IMPACT OF PUBLIC CHARGE ON NEW YORK STATE HEALTH CENTERS AND PATIENTS
Overview: What is public charge and what are the proposed changes to the public charge rule?
The US Department of Homeland Security assesses individuals seeking admission to the US or applying for a green card to determine if they would be a “public charge.” Public charge refers to any individual who is likely to become “primarily dependent on the government for subsistence, as demonstrated by either the receipt of public cash assistance for income maintenance, or institutionalization for long-term care at government expense.” Individuals who are considered a public charge may be denied entry to the US or denied a green card.
The proposed changes to public charge will expand benefits considered under public charge determination, such as: non-emergency Medicaid, “SNAP” (also known as “food stamps”), Medicare Part D Low Income Subsidy, and Section 8 housing assistance. Supplemental Security Income (SSI) and TANF (sometimes referred to as “welfare”) are already considered in public charge determination and will continue to be considered under the proposed changes.
Use of health center services, including sliding fee scale, and participation in WIC will not be a factor in a public charge determination.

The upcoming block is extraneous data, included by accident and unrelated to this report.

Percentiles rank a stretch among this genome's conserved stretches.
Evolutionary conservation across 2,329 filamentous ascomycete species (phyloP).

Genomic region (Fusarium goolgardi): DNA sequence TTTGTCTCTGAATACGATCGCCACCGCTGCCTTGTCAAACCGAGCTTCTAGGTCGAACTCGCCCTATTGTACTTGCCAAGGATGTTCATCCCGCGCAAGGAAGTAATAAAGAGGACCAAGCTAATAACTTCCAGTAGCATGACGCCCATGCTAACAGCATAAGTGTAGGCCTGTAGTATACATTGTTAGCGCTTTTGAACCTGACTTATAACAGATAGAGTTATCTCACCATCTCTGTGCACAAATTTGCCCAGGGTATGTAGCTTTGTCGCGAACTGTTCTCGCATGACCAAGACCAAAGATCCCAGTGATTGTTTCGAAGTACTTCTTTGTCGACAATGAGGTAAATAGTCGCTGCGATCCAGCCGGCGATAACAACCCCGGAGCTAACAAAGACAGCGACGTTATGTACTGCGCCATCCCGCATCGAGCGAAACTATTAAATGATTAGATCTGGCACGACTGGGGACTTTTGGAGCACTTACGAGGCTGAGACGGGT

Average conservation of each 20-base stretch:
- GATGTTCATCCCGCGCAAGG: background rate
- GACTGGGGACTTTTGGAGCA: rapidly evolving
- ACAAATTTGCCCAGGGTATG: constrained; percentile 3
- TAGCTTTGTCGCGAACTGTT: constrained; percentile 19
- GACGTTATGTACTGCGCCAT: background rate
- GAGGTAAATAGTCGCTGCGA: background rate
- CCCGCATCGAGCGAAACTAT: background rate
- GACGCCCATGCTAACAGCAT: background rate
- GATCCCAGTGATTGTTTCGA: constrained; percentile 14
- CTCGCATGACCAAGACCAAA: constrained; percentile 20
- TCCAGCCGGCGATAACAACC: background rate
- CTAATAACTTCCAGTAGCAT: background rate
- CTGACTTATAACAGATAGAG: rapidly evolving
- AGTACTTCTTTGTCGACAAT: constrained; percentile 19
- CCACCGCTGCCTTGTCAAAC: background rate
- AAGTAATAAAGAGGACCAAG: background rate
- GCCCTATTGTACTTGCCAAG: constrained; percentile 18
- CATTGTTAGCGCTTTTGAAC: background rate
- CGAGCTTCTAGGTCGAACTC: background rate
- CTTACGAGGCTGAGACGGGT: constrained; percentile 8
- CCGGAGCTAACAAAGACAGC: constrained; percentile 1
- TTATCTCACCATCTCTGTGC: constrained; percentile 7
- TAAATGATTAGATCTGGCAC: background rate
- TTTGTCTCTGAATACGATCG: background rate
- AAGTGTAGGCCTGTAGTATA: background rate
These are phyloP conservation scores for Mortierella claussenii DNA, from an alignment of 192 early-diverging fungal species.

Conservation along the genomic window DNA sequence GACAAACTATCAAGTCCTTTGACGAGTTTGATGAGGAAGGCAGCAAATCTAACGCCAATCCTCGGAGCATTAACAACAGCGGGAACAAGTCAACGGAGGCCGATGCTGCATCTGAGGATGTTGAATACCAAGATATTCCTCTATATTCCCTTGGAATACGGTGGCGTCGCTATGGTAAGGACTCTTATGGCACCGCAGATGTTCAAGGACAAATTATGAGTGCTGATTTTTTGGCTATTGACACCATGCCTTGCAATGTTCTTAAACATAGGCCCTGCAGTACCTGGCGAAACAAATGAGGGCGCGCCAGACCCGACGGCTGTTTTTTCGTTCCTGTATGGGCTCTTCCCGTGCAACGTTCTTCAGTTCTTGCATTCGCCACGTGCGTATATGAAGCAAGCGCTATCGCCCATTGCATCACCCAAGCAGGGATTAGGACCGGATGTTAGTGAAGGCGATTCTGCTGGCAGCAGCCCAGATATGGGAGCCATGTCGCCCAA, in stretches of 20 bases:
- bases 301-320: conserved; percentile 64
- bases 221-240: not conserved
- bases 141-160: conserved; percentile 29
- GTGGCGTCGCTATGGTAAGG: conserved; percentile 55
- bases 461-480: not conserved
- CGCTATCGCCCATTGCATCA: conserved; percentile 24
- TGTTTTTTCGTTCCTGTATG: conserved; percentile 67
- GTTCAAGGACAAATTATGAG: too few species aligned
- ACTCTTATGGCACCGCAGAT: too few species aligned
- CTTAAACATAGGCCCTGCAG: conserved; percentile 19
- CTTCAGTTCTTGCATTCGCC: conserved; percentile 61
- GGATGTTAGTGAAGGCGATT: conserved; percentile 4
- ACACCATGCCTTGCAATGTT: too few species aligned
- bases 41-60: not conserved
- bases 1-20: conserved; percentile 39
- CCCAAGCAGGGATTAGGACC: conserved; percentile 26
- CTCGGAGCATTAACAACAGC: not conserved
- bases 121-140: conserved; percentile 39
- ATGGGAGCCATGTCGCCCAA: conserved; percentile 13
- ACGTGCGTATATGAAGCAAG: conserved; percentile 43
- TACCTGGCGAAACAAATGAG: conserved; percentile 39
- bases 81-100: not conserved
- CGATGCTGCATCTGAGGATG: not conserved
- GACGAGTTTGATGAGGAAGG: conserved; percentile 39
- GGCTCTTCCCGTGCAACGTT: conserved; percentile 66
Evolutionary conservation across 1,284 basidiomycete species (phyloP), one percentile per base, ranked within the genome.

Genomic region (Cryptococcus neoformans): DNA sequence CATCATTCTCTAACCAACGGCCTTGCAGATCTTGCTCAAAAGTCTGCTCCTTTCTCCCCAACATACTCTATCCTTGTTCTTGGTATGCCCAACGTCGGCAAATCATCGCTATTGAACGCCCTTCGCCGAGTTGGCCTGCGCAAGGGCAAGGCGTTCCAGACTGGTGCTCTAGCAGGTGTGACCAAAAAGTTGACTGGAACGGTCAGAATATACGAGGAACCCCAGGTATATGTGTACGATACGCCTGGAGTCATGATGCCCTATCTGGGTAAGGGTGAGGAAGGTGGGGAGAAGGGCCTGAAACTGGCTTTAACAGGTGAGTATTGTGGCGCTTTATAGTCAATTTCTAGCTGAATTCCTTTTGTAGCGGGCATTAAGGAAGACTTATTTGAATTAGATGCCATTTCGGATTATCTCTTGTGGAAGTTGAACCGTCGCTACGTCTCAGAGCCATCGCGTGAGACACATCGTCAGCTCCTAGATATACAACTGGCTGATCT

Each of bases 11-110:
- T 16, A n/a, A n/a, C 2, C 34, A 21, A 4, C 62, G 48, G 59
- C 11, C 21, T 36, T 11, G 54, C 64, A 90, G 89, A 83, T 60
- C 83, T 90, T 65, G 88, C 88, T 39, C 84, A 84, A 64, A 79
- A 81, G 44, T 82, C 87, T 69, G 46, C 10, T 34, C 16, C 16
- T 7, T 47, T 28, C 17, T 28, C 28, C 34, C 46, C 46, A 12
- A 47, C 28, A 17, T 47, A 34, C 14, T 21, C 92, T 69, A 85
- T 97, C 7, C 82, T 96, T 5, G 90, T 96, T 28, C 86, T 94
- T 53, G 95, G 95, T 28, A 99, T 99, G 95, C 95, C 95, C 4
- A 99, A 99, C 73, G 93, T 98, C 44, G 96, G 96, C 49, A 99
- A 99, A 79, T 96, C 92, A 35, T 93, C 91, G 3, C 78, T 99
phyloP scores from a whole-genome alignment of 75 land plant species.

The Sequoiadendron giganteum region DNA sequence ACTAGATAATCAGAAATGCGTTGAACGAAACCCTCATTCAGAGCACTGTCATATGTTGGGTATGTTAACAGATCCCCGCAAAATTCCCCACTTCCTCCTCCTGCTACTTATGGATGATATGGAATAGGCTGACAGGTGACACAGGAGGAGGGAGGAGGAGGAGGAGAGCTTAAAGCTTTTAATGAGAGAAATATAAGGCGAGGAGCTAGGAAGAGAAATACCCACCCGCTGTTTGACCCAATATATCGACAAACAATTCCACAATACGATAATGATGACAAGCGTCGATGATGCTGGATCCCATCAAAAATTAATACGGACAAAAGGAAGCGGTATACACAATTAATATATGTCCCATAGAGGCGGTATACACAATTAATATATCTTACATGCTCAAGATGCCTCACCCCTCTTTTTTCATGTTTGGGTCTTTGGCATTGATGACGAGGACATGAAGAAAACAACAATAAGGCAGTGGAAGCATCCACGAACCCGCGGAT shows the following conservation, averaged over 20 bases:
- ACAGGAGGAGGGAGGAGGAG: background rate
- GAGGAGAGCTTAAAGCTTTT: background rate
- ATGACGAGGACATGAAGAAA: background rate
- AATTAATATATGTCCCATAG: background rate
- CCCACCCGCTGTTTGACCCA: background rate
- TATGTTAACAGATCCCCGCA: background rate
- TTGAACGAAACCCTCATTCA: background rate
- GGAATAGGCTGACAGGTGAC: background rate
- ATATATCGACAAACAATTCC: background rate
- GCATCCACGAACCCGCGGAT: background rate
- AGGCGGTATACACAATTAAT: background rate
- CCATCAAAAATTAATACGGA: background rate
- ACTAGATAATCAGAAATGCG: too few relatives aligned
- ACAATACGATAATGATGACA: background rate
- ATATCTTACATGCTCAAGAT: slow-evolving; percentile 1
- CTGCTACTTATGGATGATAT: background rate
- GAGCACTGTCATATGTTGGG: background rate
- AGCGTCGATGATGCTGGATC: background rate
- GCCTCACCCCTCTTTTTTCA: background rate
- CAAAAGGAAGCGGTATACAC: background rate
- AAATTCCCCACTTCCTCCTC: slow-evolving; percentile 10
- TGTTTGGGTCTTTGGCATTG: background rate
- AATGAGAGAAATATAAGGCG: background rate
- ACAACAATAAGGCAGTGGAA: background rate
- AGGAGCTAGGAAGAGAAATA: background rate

NYS Health Center Facts
Health centers serve patients regardless of their immigration status, language spoken, income level, or insurance status.
NYS health centers serve 2.2 million patients annually, 59% of whom are enrolled in Medicaid/CHIP.
Medicaid & CHIP make up about 53% of NYS health center revenue.
About 20% of NYS Medicaid enrollees live in a family with at least one non-citizen.
Impacts to NYS Health Centers
In one year, NYS health centers could see as many as 95,000 former Medicaid enrollees become uninsured with projected Medicaid revenue losses topping $100,000,000.
An estimated 20% of NYS residents in families with at least one noncitizen will disenroll from Medicaid.
Over half of NYS health centers that responded to a CHCANYS survey have already reported an increase in the number of individuals who are eligible but not enrolling in Medicaid, SNAP, Section 8 Housing, and WIC due to concerns over deportation, inability to attain a green card, or inability to sponsor a loved one to attain legal permanent status.
Some NYS health centers have already reported that parents have refused benefits for their citizen children, fearing for their own ability to gain legal permanent status or the ability for other children in the family to gain legal permanent status.
NYS health centers have reported that the proposed changes to public charge have stoked fears over accessing Medicaid benefits, leading to:
Decreases in early access to prenatal care among expecting immigrant mothers, and;
Decreased medication adherence rates, including among high need populations (such as individuals with HIV).
Fears over deportation have also led to:
Increased behavioral health needs and corresponding challenges, such as poor performance in school among children and sleep disturbance;